Lore retires, leaving lasting legacy in Bloomfield

Karen Lore

BLOOMFIELD, NJ — Bloomfield Health and Human Services Director Karen Lore has retired after 34 years of township service. Born in Jersey City, Lore attended Queen of Peace High School in North Arlington and received her Bachelor of Arts from Kean University. Her master’s degree in social work is from Rutgers University. It was while working at a mental health outpatient facility in East Orange that she read a help-wanted ad for a Bloomfield social service specialist. She applied.

“I was always interested in human behavior,” she recently told The Independent Press. “When I saw the job in Bloomfield, I thought I’d see a lot of people of varied backgrounds and influence the overall health of a population.”

She started in the human services division as a social service specialist; in this role, she evaluated people for mental health problems, including individuals who had been arrested. Perhaps surprisingly, she said the department then was similar to its current size of roughly 20 people. 

“The primary differences working back then was that there were no computers or cell phones,” she said. “The communications were not immediate or constant, so you had the opportunity to go out and make recommendations. Now people want information right away. There’s a real eagerness for it. But in government, that’s not possible. You have to go through channels.”

When dealing with health issues, Lore said providing information to the public is important. But the public generally does not know what is going on behind the scenes. According to Lore, health departments across the country work to prevent outbreaks and serious issues — work that becomes apparent only when a health issue erupts.

“We’ve always been behind the scenes with various outbreaks,” Lore said, “and there’s always been that need to educate the public.”

After serving as a social service specialist, Lore became supervisor of the welfare office and then its director. This was before that office was combined with human services. She was then promoted to health and human services director. Over time, the department’s philosophy evolved.

“It’s always important to have a health official at the table when a major policy is being planned,” she said. ”Health behavior isn’t always the sole responsibility of the individual. We’ve also learned we have to create healthy environments. But environments have to be convenient. If they are not convenient, we’ll soon see behavior we don’t want.”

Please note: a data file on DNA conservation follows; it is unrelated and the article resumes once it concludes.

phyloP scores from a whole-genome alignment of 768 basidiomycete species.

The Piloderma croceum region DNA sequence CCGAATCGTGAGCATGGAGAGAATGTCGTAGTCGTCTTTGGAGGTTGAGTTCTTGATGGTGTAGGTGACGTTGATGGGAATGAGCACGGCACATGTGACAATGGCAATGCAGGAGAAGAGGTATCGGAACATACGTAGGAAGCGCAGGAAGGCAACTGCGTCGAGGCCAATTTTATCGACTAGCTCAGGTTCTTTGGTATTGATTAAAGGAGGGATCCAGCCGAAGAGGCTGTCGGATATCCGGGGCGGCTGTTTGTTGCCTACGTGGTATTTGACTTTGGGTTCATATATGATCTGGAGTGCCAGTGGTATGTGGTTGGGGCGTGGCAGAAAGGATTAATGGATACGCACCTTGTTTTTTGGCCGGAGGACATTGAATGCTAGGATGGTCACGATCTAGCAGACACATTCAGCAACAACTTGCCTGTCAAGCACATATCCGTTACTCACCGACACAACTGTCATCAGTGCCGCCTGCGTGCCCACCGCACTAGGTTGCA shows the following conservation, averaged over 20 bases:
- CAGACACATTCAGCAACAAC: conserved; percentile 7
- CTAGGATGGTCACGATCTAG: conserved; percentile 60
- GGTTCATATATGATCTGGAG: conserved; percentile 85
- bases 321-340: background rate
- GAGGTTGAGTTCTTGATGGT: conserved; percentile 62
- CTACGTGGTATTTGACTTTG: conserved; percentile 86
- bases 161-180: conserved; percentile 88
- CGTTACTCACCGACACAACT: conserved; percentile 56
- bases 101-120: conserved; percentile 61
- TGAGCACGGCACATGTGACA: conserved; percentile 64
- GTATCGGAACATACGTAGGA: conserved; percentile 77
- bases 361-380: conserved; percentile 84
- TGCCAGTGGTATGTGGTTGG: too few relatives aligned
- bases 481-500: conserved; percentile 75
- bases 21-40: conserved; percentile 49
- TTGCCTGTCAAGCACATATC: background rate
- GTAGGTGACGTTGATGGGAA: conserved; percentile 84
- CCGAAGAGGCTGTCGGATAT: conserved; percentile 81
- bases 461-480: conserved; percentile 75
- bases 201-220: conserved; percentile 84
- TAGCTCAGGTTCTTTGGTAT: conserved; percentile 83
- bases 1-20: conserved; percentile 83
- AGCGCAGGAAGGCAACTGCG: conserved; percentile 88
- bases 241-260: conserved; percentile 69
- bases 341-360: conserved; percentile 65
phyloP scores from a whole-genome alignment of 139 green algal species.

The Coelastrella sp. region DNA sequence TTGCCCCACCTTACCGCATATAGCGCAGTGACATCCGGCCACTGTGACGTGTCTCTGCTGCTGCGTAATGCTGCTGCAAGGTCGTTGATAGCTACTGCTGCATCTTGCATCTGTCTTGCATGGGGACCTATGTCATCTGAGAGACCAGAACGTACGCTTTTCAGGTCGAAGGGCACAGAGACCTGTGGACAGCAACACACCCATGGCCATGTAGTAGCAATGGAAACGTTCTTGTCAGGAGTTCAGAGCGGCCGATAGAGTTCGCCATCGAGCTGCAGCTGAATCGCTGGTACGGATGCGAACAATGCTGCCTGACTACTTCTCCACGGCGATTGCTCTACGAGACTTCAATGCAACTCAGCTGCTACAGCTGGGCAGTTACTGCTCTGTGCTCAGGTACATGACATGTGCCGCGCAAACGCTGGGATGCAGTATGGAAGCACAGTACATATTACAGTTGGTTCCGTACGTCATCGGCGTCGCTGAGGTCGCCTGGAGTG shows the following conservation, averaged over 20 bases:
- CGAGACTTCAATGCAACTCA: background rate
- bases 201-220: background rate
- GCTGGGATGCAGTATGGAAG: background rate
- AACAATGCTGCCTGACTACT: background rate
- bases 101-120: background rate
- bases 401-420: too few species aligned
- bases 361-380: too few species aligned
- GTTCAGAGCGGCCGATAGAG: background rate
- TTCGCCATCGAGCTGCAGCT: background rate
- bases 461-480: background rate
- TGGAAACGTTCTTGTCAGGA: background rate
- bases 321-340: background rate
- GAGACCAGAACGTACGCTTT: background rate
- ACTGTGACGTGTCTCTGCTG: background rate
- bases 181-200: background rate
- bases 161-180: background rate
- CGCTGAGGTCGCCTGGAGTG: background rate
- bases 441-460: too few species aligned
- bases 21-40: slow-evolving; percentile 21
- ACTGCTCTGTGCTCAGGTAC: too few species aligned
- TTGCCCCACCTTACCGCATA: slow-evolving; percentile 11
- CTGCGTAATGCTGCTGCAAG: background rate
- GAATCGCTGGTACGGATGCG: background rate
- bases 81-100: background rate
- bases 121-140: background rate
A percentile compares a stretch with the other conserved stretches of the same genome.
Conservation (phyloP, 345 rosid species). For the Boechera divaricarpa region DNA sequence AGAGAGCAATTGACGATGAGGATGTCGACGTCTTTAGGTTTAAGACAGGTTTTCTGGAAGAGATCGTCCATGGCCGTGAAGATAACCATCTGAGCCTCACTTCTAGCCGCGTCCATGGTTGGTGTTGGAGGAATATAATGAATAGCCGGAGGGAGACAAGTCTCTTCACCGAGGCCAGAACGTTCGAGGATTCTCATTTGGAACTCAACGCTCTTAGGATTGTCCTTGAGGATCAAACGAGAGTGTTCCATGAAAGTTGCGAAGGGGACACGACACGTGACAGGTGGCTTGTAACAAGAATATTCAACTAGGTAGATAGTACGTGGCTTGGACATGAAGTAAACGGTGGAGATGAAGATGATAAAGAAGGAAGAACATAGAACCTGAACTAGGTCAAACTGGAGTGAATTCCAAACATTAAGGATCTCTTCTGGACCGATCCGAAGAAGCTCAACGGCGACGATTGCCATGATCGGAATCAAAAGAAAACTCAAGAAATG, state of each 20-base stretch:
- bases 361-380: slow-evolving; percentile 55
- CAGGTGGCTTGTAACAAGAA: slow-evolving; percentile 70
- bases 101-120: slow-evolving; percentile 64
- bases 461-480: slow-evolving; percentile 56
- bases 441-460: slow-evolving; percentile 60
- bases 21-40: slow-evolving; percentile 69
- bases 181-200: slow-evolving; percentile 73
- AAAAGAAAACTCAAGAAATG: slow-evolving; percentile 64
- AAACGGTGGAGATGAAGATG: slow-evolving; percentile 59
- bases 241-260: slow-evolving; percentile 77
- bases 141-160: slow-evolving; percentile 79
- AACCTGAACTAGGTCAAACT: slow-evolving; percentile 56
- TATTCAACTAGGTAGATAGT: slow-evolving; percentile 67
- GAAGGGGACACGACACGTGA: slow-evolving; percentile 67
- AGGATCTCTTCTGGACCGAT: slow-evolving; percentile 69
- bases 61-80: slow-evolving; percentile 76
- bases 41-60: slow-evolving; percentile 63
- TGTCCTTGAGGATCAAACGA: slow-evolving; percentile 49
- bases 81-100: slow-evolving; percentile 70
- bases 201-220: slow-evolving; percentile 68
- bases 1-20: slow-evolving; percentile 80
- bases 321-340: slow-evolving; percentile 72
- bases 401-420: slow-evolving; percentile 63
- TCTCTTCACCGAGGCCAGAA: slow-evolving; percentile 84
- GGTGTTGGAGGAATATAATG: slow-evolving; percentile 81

Lore said her most recent challenges as director are understanding changes in the workforce and trying to get young people interested in public service.

“We need to have people see they’re connected to a larger effort,” she said. “We need a flexible workforce.’

Another difference, albeit recently, has been the ease with which the health department can meet with its community partners via technology. 

Shared service agreements have increased, from two to nine partnerships, since Lore was hired. She credits the increase to the department’s good reputation and accreditation. 

She said if there was anything for which she would want to be remembered, it would be helping to create a culture of excellence, meeting the needs of the population and bringing talented individuals into the department.

“It’s not easy to find qualified and committed people,” she said, “but we’ve been successful at that.” 

Lore said she is retiring now because, after 34 years, she thought it was time.

“The job took a tremendous amount of energy,” she said. “My plan was to retire after my twins graduated college. But COVID hit and I thought I’d be abandoning the team, so I decided to stick around a little longer.”

She said she will take a break and reflect, and may return to private practice in clinical social work. If a young person were to ask her if they should enter public health, Lore said she would tell them to go where they could make a difference.

“I strongly believe in public service,” she said. “The title of someone in public service is public servant. How do you serve the public to the best of your abilities? That’s important to me. 

“It’s interesting — with my kids, their generation, they have to feel that they’re really contributing,” she continued. “Money can be a motivation. But even if you pay them well, it doesn’t motivate their commitment to service.”

Lore said she has always been interested in helping people, whether in the health field or another, and she said social workers have a big impact on society.

“There’s a tremendous amount of social work needed,” she said. “In Bloomfield, they’ve done an excellent job on holding the line on homelessness.

“When it comes to the social aspects, Bloomfield is a winning community,” she continued. “Once you take away the ability for people to get mental assistance, when you don’t provide for basic needs, the fabric of the community starts to deteriorate.”